The BHP Group share price just blasted into record territory. We look at why investors are driving the Aussie mining giant to new highs.
The post Why the BHP (ASX:BHP) share price just blasted into record territory appeared first on The Motley Fool Australia. –
BHP Group Ltd (ASX: BHP) shares have just blasted into record territory. If the BHP share price can hold onto its 3.26% intraday gains for roughly another hour, the Australian iron ore and copper mining giant will close at new all-time highs.
BHP’s previous record high was $47.54 per share. Shares touched $49.30 in early morning trade today, before retracing some to currently trade at $48.47.
Why is the BHP share price hitting all-time highs?
After falling hard during the COVID-driven market rout last February and March, the BHP share price has come roaring back, up 92% since 16 March.
Much of the company’s success is attributable to the soaring price of iron ore and copper, the two dominant contributors to BHP’s earnings.
The iron ore price, above US$160 per tonne, remains near 8-year highs. Copper is also at 8-year highs, trading for US$8,405 per tonne.
That’s certainly spelled good news for BHP’s earnings. Yesterday the company reported its underlying earnings before interest, tax, depreciation and amortisation (EBITDA) came in at US$14.7 billion for the half-year ending 31 December 2020. That’s an increase of 21% from the prior corresponding half.
Of that US$14.7 billion, US$13.9 billion came from its iron ore and copper segments, with iron ore generating EBITDA of US$10.2 billion and copper generating EBITDA of US$3.7 billion.
Iron ore and copper demand
While iron ore prices are widely forecast to slowly retreat over the coming years, strong demand from China’s steel factories along with increased infrastructure spending from developed nations looking to kickstart their virus-addled economies should cushion any price falls. Indeed, the iron ore price may well surprise to the upside.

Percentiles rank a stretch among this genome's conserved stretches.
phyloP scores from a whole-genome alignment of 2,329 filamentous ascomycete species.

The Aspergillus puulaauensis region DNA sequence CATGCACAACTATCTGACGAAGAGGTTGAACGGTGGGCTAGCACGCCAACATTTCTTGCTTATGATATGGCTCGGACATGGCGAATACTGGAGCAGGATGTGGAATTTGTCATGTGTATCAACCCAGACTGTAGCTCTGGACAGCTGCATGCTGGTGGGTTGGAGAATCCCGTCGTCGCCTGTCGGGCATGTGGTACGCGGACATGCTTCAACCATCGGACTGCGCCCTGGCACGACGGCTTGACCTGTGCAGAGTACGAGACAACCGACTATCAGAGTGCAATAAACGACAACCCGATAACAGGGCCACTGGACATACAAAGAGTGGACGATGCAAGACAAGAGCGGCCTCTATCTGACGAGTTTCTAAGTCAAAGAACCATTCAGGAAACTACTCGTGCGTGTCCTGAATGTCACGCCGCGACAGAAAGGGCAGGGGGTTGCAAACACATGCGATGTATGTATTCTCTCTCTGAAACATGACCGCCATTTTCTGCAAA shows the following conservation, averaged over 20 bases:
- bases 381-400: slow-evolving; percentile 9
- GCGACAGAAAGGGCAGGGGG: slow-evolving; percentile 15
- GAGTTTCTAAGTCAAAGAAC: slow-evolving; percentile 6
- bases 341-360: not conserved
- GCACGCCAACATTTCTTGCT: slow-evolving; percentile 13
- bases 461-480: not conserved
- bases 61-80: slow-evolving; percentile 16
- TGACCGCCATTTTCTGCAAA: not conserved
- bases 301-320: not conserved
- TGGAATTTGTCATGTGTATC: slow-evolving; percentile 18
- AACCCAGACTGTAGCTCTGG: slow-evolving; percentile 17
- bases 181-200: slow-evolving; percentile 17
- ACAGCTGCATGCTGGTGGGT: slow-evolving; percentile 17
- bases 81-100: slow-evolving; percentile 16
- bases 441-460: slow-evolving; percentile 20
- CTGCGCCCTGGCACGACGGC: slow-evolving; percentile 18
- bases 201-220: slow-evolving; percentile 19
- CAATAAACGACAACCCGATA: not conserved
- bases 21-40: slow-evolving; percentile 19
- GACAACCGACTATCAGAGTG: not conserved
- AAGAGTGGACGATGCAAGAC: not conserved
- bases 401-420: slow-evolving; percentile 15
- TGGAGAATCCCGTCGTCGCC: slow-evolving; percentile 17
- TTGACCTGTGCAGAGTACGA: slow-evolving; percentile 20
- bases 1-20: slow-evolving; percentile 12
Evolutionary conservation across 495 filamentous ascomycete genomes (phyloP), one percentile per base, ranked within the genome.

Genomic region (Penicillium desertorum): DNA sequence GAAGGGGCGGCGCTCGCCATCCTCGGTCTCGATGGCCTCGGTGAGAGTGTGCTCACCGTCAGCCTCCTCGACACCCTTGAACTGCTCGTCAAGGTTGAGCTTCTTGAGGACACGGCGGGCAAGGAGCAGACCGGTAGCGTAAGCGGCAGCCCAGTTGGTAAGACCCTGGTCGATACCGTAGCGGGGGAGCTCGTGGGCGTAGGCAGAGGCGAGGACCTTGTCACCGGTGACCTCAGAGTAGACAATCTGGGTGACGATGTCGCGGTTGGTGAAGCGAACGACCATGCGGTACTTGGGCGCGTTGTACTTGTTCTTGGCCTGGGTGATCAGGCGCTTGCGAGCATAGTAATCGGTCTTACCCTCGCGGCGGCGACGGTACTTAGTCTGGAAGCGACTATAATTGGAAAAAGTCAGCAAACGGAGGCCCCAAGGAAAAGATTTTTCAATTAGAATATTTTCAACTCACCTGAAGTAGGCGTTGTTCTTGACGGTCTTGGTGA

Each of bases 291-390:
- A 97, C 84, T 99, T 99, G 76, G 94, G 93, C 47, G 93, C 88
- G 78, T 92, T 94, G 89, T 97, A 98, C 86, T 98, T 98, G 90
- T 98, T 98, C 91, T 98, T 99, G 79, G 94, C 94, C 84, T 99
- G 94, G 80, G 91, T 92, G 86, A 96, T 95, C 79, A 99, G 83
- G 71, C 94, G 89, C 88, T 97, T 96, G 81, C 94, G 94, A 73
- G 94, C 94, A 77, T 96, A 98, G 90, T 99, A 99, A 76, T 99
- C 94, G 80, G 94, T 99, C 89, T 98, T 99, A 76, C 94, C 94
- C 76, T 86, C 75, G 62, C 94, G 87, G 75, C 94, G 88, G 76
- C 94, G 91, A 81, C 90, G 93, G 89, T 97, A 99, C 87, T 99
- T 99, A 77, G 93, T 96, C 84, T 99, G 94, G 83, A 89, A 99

China’s Two Sessions in early March will prove crucial to China’s policy objectives. If policymakers favour growth again this year, particularly through another infrastructure-led stimulus, iron ore prices will track higher than we’re forecasting. Another key support for iron ore prices this quarter will be the risk that wet weather plays on iron ore shipments from Australia and Brazil.
Copper demand is also predicted to remain strong, with JPMorgan analysts forecasting a new commodities supercycle is taking form. One that will support copper prices as the world increasingly shifts towards battery storage for power and electric vehicles for transport.
How that all plays out remains to be seen.
But for today, the record high BHP share price will be pleasant news to the company’s shareholders.
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Motley Fool contributor Bernd Struben has no position in any of the stocks mentioned. The Motley Fool Australia has no position in any of the stocks mentioned. The Motley Fool has a disclosure policy. This article contains general investment advice only (under AFSL 400691). Authorised by Bruce Jackson.